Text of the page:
Bayeux Tapestry

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The Bayeux Tapestry refers to a monumental woven tapestry creation, typically attributed to Matilda of Flanders, the wife of William the Conqueror, which depicts the events leading up to and surrounding the conquest of England by the Normans, from the heirs of the Anglo-Saxon king Edward the Confessor. It was made for Odo bishop of Bayeux, a town in northern Normandy, William’s half-brother to hang in Bayeux cathedral.

The tapestry is an enormous work. It is in one single narrative pattern, (though made in six panels before joining) using eight coloured wools on a linen background; 70 metres (231 feet) long by 49.5 cm (19.5 in) wide and portrays over 1500 figures (people, horses, dogs and other animals), 37 fortresses, 41 boats and ships, and many weapons and other implements. The top and bottom borders are foliage. It gives far more information than any written source on things from William's battle tactics, ship construction, armour and weapons, to even contemporary fashions and furniture and fittings.

Created within a half-century of the Battle of Hastings (1066), which clinched this victory, the tapestry survived in the French city of Bayeux in northern Normandy for some time before becoming, alternately, a propaganda piece for French First Consul Napoleon Bonaparte (who claimed to be heir to the Norman legacy, and hoped to conquer England himself), and an object of interest to Nazi war criminal and paranormal enthusiast Heinrich Himmler. Through the wars, the tapestry survived and remains in exhibition in Bayeux, in its own museum.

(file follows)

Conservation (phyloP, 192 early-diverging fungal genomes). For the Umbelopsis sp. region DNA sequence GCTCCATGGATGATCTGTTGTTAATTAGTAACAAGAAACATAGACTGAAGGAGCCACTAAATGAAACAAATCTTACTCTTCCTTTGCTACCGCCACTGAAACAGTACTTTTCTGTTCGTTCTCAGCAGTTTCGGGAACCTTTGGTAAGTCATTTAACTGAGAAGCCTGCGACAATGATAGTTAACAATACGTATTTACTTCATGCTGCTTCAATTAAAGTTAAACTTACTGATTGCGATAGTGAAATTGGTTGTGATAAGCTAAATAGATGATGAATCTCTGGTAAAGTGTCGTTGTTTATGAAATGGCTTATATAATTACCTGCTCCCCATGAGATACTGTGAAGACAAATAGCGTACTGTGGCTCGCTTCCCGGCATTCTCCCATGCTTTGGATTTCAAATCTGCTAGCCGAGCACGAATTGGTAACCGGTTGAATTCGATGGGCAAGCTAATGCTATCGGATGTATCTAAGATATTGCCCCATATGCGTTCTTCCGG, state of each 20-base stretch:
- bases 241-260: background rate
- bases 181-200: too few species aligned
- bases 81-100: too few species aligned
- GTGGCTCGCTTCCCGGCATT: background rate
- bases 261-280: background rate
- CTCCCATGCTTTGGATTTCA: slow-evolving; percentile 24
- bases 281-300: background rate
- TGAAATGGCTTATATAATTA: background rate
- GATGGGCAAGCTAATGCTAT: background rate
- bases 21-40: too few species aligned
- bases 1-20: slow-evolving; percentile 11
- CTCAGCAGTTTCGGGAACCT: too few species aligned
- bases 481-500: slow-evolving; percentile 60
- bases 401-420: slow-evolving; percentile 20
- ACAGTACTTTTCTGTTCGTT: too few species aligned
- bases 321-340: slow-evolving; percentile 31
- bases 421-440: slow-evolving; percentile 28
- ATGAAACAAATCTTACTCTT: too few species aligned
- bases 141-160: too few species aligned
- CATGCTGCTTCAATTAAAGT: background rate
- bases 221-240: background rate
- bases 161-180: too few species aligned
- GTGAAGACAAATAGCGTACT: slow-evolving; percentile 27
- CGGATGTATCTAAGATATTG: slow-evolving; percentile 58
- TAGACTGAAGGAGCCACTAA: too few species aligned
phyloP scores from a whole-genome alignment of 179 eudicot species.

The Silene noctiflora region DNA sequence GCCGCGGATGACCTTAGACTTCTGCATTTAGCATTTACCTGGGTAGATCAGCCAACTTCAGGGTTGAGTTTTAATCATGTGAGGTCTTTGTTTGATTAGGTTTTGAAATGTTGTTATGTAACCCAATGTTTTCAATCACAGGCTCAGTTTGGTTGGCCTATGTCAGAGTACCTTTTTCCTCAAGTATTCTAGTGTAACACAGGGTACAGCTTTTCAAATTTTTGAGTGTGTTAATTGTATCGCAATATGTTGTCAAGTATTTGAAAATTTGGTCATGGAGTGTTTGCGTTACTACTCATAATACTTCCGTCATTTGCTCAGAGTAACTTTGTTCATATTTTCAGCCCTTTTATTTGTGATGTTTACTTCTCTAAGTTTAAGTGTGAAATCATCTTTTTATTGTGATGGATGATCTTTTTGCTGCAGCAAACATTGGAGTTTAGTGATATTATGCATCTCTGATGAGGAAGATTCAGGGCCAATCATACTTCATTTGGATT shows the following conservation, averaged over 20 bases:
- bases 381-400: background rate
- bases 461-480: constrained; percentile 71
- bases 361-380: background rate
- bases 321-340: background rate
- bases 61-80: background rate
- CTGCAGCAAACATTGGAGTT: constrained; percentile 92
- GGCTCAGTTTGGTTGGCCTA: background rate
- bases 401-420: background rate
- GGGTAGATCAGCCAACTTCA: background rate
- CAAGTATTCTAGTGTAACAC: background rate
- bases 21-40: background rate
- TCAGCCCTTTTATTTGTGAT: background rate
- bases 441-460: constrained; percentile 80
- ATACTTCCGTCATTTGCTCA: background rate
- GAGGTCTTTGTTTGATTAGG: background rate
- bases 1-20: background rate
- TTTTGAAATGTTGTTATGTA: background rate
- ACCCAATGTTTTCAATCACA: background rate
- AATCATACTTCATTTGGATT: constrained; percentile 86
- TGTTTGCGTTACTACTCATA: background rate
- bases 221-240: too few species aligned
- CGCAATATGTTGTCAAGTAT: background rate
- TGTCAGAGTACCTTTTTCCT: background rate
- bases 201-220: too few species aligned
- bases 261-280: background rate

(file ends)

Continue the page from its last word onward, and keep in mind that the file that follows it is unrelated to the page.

Traditionally, the story told by the tapestry is that Harold Godwinson, wealthy patrician, was commanded near the end of Edward the Confessor's life to convey title to the successorship of the British Crown to William (not yet "The Conqueror"), then in Normandy. This he did, but upon Edward's death, Harold allegedly betrayed William and claimed the Crown himself. The monumental Battle of Hastings, however, resolved the dispute in William's favour. This tale of betrayal obviously buttresses Norman claims to legitimacy, but modern historians have questioned whether the tapestry actually recites the orthodox version of events, or contains hints of dissent and notes of Anglo-Saxon support.

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